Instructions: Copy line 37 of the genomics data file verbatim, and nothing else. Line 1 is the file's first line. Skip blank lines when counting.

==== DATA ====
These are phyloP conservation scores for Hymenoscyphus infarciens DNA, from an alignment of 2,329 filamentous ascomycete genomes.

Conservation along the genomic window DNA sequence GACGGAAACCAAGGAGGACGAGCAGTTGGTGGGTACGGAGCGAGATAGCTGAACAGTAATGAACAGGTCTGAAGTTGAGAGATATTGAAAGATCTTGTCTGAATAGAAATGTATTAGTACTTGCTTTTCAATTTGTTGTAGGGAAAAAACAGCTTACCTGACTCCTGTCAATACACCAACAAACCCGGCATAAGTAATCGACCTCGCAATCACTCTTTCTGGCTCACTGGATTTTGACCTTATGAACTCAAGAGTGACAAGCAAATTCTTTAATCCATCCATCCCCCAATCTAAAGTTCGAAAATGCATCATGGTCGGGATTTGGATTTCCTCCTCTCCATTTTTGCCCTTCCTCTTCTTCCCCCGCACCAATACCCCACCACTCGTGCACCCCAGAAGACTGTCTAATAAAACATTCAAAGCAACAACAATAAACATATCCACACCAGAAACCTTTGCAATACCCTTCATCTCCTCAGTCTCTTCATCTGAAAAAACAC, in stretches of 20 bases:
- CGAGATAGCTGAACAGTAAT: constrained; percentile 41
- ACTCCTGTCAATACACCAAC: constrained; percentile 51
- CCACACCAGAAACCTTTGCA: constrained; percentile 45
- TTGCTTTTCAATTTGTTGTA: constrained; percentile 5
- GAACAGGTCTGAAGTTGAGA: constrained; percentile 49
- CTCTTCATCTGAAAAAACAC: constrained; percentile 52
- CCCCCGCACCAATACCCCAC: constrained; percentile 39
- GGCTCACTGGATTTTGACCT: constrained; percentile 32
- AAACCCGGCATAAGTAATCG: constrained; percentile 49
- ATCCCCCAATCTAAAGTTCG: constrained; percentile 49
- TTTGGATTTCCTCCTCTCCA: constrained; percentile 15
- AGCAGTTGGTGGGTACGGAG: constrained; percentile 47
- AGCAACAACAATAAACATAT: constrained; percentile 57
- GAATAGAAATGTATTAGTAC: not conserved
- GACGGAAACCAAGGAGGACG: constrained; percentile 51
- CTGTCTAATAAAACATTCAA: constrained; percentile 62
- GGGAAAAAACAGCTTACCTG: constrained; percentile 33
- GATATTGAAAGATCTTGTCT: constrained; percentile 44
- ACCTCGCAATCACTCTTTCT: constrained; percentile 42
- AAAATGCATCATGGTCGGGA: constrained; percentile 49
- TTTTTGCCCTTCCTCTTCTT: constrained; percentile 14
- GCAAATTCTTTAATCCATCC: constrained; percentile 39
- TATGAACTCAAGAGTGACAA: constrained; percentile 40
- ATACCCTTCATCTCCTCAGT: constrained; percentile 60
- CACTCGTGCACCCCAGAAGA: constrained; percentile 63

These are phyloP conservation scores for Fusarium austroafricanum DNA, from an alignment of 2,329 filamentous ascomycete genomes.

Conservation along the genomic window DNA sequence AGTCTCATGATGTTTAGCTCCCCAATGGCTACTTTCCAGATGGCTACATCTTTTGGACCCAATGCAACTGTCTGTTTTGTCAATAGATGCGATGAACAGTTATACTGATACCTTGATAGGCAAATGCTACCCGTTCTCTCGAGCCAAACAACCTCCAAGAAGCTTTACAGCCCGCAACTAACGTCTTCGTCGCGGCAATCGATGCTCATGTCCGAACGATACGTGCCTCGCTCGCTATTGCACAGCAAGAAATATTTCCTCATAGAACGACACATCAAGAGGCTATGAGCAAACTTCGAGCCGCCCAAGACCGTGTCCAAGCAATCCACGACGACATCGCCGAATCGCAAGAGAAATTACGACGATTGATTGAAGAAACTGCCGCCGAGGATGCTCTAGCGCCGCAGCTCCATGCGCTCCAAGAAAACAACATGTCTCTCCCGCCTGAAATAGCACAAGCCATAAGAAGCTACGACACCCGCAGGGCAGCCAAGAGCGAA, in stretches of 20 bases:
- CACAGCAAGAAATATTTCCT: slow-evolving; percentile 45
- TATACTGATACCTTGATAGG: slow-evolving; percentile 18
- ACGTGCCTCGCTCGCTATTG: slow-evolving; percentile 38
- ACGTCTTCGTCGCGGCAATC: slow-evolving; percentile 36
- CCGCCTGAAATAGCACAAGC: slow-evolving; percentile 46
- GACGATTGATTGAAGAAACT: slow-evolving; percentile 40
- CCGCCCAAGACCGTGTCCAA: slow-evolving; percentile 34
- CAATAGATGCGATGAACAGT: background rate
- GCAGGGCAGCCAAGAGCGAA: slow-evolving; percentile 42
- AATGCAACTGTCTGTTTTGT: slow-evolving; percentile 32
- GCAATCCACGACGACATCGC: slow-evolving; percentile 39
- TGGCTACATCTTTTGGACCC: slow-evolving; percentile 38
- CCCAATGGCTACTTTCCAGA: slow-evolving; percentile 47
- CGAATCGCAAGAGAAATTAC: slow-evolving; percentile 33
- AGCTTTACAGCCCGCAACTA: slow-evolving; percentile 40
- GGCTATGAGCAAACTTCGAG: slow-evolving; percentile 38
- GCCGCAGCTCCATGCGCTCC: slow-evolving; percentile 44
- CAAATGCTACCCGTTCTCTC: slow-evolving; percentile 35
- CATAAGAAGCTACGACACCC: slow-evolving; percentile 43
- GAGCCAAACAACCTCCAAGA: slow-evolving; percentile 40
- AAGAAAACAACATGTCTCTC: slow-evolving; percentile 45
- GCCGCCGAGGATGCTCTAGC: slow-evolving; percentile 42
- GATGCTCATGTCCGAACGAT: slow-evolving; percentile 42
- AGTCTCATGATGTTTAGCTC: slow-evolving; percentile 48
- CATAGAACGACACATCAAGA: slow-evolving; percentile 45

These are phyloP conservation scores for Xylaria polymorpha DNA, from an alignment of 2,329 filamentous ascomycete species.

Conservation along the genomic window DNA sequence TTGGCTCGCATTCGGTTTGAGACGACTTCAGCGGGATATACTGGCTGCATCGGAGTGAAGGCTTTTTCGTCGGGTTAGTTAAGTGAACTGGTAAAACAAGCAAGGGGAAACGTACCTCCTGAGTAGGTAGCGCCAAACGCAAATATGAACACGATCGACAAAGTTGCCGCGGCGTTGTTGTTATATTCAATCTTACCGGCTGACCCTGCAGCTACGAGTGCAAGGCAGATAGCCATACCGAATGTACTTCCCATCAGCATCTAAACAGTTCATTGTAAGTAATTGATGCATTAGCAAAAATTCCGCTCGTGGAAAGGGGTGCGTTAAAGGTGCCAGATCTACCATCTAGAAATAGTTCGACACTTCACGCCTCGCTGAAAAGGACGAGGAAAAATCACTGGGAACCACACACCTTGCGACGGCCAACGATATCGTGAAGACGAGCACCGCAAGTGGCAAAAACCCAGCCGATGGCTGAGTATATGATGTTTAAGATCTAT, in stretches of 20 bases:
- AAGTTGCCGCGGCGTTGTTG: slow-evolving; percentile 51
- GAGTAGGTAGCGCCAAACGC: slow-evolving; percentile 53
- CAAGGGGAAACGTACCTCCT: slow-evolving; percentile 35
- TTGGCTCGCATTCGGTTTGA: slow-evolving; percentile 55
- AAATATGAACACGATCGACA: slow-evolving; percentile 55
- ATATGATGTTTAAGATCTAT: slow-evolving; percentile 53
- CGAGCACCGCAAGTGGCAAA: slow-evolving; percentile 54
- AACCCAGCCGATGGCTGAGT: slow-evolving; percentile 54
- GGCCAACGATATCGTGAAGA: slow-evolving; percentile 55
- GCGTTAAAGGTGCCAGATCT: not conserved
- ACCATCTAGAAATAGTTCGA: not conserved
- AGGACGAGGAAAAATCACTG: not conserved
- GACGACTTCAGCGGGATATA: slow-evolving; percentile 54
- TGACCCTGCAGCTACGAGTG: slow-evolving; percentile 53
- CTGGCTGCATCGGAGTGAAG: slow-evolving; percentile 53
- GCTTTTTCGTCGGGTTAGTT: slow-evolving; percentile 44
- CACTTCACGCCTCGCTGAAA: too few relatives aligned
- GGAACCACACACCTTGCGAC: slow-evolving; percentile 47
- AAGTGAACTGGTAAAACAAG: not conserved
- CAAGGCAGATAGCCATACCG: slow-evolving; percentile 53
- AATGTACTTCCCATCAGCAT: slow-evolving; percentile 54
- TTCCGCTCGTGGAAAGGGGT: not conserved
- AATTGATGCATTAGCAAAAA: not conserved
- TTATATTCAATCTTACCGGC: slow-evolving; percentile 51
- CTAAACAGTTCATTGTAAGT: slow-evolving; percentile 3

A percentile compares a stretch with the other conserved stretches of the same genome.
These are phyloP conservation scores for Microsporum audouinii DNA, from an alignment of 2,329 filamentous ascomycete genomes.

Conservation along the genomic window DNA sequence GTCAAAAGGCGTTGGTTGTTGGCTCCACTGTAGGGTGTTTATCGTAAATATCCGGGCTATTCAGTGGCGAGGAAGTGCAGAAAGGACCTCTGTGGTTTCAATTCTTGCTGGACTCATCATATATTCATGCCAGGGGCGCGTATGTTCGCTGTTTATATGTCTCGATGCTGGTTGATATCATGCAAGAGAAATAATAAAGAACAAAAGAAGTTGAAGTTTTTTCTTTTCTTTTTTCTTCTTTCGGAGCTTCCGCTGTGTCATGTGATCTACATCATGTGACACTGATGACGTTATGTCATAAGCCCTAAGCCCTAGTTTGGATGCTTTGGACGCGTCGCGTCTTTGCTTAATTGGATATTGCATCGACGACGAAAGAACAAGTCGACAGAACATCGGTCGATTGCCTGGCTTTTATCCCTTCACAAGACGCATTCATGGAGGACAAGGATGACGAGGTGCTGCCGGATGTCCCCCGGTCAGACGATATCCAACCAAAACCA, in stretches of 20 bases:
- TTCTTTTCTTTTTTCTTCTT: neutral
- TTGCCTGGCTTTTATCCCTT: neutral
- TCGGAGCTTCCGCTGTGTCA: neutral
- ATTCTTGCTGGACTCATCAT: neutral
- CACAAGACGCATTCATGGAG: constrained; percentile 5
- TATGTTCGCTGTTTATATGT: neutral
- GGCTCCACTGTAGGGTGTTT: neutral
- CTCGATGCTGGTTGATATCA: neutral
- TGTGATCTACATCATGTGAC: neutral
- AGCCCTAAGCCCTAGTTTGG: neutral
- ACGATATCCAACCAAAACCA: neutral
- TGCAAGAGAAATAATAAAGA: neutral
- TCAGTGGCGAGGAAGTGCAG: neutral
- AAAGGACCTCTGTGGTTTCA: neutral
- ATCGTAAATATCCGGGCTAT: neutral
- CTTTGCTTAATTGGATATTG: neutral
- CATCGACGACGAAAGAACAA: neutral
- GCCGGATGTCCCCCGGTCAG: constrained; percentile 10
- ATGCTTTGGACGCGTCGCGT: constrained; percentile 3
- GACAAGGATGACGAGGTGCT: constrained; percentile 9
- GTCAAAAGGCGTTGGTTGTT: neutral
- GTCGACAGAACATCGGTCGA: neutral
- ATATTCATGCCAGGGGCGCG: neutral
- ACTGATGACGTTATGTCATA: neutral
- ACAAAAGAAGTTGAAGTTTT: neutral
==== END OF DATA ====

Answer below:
- CAATAGATGCGATGAACAGT: background rate